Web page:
Tuesday, December 21, 2010

On Finances

Yesterday afternoon the United States Postal Service dropped a week's worth of bills, junk mail, mail-order boxes, and Christmas cards in my mailbox.  It's the first mail we've had since last Tuesday, but I digress.

Amidst the Christmas packages and credit card offers was a small envelope from the bank.  It contained the title transfer document for the van.   We recently paid it off, which means that we paid off all three vehicles early.

I took a moment to think about that.  For the first time in a decade, I do not have a car payment.  The truck, the Irish Woman's little beep-beep, and the minivan are all paid off.

It feels very liberating to be able to look at my budget for January and see that nice chunk of a few hundred dollars that can be directed somewhere else.  My plans are to put about a third of it into the general budget to ease up some of the restrictions I've put on our expenditures.  The rest will be used to pay off other debt we have run up over the years.  If I play my cards right we will be debt free except for a mortgage in twelve to eighteen months.

This makes me think about our government and its seemingly endless inability to stop spending money like water.  Every year it seems there's another reason to borrow an even higher level of debt.  One year the Air Force wants a whole new fighter fleet, the next it's a president's pet social project.  My grandparents' generation set up a basic social safety net in the 1930's.  This was expanded greatly in the 1960's, and President Obama is doing his best to expand its scope beyond even FDR and LBJ's wildest imaginations.

Look, I have compassion for poor people and old folks. But I'm also a realist.  Unlike my parents, I fully expect to pay into Social Security and Medicare my entire life and never see a dime for it when I finally stop working.  Unlike the Baby Boomer generation, I understand basic economics to some degree.  I realize that we as a nation can't continue to spend the money our grandchildren will be making and expect for there to be anything left in a few years, much less the two to three decades I plan to continue to work.

Austerity is needed.  Across the board, the government needs to at the very least stop the growth in spending.  Every program that takes money from the public kitty needs to be scrutinized and pared down or eliminated.  The military, as much as it pains me to say this, needs to swallow hard and cancel programs that replace systems that are still serviceable.  There probably needs to be a needs test for Social Security and Medicare.   The money being spent on the wars on drugs and terrorism needs to be evaluated.   All of those nice pet project earmarks in legislation need to be stripped out. Even normally untouchable popular expenditures like student aid need to cut back for the good of the country.

Austerity programs are rarely popular, and usually hurt some more than others.  Life's tough, and it's rarely fair. We've been on a drunken bender of spending for two generations in this country.  We need to wake up, sober up, and grow up.  Until our financial house is in order, we need to be honest with ourselves and stop spending money on things we can live without.  Some will suffer, but we will all benefit.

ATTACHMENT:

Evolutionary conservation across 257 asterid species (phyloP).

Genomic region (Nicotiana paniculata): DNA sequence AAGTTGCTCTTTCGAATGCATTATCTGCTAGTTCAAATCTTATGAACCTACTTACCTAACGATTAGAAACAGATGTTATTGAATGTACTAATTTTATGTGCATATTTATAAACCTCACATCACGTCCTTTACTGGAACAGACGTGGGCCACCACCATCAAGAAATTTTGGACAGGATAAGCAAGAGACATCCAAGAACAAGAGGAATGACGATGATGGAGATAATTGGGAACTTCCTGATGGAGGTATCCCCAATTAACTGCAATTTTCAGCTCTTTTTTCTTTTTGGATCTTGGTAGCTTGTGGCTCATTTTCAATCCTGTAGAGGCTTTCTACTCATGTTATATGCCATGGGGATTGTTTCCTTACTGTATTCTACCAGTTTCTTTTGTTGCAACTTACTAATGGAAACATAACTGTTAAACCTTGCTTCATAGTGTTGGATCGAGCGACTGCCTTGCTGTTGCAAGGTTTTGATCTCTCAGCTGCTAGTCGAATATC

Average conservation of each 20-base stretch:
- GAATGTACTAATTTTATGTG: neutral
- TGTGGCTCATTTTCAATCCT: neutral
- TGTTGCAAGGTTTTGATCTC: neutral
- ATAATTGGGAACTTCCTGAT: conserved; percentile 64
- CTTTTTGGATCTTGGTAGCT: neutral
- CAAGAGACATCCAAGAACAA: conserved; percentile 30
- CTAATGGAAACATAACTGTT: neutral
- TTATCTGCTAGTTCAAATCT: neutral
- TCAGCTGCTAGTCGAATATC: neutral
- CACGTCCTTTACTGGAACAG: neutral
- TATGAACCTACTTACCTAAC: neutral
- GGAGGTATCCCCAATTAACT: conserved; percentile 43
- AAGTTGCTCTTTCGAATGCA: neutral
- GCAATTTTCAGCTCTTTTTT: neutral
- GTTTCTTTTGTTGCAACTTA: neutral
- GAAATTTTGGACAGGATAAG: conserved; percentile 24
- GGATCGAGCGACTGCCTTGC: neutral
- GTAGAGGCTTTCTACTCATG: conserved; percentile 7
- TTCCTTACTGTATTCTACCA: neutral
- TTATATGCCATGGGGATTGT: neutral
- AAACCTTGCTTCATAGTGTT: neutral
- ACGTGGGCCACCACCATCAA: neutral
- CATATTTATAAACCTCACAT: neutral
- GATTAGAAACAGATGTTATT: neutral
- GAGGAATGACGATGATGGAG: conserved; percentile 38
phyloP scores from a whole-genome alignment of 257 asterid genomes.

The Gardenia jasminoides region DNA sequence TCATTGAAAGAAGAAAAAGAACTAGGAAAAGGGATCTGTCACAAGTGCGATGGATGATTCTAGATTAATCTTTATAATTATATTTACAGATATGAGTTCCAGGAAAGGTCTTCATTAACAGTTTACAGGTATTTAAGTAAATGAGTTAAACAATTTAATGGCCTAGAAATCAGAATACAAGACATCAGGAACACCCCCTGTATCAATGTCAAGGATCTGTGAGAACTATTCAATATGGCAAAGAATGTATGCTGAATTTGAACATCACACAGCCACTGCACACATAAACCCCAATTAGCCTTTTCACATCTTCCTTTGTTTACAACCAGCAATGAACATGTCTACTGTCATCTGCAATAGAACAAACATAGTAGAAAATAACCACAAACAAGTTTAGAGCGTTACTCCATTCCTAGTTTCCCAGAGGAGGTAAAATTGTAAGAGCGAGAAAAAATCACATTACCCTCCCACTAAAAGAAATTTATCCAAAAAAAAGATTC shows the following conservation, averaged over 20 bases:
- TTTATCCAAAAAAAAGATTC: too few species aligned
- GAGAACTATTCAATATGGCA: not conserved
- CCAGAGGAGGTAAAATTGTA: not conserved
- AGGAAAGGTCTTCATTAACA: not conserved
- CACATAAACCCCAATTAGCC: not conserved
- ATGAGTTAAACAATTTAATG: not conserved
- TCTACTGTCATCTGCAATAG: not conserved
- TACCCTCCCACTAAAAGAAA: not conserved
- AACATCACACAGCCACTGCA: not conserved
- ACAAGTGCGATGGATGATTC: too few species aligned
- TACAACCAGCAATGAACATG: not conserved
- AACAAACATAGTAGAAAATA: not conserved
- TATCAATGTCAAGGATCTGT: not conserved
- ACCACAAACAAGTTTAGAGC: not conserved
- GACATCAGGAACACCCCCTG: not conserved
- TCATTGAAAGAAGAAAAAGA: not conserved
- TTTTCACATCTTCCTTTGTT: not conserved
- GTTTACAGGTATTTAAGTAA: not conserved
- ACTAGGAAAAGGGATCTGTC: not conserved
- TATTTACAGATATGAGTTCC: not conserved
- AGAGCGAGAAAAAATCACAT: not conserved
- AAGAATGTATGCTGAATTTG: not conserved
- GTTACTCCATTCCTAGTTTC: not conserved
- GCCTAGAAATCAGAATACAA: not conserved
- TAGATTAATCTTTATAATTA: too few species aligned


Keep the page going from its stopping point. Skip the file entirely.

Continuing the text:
4 comments:

cybrus said...

Last time I paid a car off, I found "better" places for the money which then became normal places for it and when the car died, taking on a car payment was a serious kick in the pants.

When we paid off our recent car, I kept putting the same amount of money as our monthly payment into an account (separate from our emergency fund) set aside specifically for when we one of our current cars bites the dust and we have to replace it.

From what you said, paying off the other existing debt is a smart move, but then think about continuing to pay into a separate account to give you some padding in the future.

I can't wait for our student loan payments to finish - that'll be debt I won't have to worry about recurring in the future!

DaddyBear said...

Knock wood, all three cars are relatively new and are fixable when they have issues, the problems with the van not withstanding. I'm putting a couple hundred a month extra away in savings, so when we have to purchase a new car in a few years we'll either be able to pay cash or make a large down payment. My goal is to only have one car payment at a time, though. Having three was a killer.

Bob said...

You are absolutely correct. my truck (1994 ranger) million miles and runs ok, 2005 Focus paid cash outright( the look on the car salesman's face was priceless) 2006 Ford Freestyle( no notes) is a great feeling. being able to buy a vehicle outright or having a huge downpayment is a good idea. I wish the gov't believed in austerity measures, unfortunately it will be painful, each entitlement program has a core constituency and the politicians have no spine. I also pay into SS with the full belief that that ponzi scheme will not be there when I retire in 20+ years because it will be insolvent or they will have an income requirement on it since I have 401K and roths and other things I will make too much money since I deprived myself from instant gratification to put money away for my retirement. if our gov't don't pull it together, we will be like greece in 10 years. This from a former MI soldier that been to FSB Augsburg a few times from my stations in Geoppingen and Echterdingen. Always out front

DaddyBear said...

Toujours an Avant, Bob!

I think you're right. Like any other addict, the American people are going to have to hit rock bottom, where no-one will give them their fix of easy money, before the belt tightening goes anywhere beyond households.

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